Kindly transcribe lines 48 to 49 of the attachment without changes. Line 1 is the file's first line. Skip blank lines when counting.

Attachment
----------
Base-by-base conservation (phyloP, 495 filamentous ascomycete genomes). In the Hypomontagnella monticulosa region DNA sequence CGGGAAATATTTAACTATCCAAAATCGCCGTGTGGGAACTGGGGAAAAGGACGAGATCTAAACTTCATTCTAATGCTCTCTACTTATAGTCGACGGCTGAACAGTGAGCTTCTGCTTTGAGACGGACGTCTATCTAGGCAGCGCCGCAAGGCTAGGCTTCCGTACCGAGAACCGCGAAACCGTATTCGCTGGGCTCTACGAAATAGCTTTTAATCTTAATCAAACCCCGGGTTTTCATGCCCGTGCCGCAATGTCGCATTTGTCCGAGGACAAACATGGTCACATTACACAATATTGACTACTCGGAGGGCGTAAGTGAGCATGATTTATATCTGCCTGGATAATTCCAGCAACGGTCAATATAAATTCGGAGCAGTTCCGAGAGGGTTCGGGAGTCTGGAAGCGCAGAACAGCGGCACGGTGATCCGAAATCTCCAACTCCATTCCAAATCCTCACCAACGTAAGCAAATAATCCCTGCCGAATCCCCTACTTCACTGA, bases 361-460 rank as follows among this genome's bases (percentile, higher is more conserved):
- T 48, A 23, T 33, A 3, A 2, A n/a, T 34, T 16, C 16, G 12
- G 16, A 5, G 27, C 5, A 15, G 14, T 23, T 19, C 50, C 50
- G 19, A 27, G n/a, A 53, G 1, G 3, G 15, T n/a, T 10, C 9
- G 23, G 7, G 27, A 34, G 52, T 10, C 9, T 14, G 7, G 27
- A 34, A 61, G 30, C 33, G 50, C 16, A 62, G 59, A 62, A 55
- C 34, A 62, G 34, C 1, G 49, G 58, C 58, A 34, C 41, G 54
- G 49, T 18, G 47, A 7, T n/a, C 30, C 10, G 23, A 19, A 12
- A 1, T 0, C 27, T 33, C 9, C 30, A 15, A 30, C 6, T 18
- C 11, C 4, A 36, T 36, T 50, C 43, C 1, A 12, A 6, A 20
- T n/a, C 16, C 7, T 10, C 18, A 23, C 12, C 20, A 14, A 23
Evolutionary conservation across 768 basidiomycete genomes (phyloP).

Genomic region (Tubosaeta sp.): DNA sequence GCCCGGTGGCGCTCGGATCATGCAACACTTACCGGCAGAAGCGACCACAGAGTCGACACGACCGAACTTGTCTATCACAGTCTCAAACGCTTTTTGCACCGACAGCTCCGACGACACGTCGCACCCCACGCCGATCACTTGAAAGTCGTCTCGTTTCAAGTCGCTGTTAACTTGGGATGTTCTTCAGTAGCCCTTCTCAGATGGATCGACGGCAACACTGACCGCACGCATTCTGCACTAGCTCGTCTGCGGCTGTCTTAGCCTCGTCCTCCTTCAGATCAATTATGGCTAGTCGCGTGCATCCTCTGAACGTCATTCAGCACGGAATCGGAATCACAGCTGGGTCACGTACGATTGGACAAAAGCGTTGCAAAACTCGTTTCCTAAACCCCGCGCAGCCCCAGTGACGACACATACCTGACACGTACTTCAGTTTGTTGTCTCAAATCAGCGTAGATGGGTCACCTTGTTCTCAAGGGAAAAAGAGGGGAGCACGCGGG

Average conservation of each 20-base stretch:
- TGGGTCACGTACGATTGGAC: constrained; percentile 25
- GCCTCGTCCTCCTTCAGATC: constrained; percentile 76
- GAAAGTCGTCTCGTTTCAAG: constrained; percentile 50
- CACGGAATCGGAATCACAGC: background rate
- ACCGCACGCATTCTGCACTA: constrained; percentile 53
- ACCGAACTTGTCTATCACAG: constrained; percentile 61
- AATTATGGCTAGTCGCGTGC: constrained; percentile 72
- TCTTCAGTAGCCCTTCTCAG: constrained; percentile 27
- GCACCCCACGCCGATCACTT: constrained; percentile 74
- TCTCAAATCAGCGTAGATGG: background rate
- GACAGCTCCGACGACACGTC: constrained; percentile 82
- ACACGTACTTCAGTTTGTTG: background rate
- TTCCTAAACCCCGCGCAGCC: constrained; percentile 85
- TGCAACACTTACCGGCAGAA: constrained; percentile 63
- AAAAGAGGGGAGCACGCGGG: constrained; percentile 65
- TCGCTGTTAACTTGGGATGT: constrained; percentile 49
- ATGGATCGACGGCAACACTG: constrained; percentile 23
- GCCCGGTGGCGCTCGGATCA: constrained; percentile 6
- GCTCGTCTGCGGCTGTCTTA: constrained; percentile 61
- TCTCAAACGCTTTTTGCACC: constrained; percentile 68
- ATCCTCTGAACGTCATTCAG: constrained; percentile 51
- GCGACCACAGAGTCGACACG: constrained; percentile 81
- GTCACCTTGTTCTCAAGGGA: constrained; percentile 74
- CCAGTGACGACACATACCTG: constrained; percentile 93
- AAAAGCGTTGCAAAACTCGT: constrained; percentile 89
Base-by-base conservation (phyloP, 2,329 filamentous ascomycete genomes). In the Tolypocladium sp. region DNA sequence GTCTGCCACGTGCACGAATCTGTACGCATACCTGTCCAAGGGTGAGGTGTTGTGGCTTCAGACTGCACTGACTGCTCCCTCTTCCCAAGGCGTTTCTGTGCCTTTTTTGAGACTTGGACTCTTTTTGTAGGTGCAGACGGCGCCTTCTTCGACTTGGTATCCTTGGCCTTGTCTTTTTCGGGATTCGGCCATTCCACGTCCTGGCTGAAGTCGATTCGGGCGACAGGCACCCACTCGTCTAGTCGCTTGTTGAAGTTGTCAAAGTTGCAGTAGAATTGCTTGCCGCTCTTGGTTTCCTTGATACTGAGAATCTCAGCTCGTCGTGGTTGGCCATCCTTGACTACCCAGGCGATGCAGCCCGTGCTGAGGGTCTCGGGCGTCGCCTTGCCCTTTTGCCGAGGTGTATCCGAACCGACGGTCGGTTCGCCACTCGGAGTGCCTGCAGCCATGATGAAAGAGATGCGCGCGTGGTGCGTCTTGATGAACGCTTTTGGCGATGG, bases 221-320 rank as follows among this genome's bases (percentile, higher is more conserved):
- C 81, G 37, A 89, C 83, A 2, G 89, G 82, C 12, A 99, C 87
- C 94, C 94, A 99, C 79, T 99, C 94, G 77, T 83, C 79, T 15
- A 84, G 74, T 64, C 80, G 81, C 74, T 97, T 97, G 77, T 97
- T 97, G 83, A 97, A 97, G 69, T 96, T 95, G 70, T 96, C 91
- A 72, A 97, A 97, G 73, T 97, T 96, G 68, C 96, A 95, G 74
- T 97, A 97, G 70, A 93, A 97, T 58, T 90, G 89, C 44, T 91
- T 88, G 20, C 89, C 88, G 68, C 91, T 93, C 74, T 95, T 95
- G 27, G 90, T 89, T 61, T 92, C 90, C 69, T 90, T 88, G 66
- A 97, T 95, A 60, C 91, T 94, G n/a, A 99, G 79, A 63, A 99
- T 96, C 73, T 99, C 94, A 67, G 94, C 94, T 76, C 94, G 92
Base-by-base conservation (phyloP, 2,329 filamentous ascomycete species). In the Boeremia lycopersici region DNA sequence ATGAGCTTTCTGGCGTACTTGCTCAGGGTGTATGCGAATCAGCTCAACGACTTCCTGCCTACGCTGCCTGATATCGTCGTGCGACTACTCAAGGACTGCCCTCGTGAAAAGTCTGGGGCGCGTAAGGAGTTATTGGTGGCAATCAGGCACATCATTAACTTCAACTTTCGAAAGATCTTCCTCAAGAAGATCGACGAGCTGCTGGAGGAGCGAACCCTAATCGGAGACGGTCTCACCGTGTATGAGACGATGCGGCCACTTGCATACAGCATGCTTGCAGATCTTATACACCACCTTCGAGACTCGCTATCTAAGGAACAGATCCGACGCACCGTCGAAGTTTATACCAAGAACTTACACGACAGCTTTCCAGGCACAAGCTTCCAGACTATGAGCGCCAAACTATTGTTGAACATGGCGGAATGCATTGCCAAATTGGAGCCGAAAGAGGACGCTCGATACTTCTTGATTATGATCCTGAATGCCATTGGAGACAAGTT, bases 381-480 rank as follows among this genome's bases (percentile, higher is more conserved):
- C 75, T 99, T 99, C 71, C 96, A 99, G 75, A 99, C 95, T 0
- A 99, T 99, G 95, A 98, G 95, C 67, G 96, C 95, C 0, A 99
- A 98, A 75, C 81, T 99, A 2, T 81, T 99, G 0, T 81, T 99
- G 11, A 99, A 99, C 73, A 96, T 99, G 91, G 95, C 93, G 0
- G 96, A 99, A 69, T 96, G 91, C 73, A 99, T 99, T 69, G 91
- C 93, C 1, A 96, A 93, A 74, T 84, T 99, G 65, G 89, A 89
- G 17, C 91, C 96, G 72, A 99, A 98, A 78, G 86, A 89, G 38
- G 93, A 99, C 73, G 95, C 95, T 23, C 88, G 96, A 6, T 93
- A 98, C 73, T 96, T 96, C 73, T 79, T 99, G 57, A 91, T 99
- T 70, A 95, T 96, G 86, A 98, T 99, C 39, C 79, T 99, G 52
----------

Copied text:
- G 27, G 90, T 89, T 61, T 92, C 90, C 69, T 90, T 88, G 66
- A 97, T 95, A 60, C 91, T 94, G n/a, A 99, G 79, A 63, A 99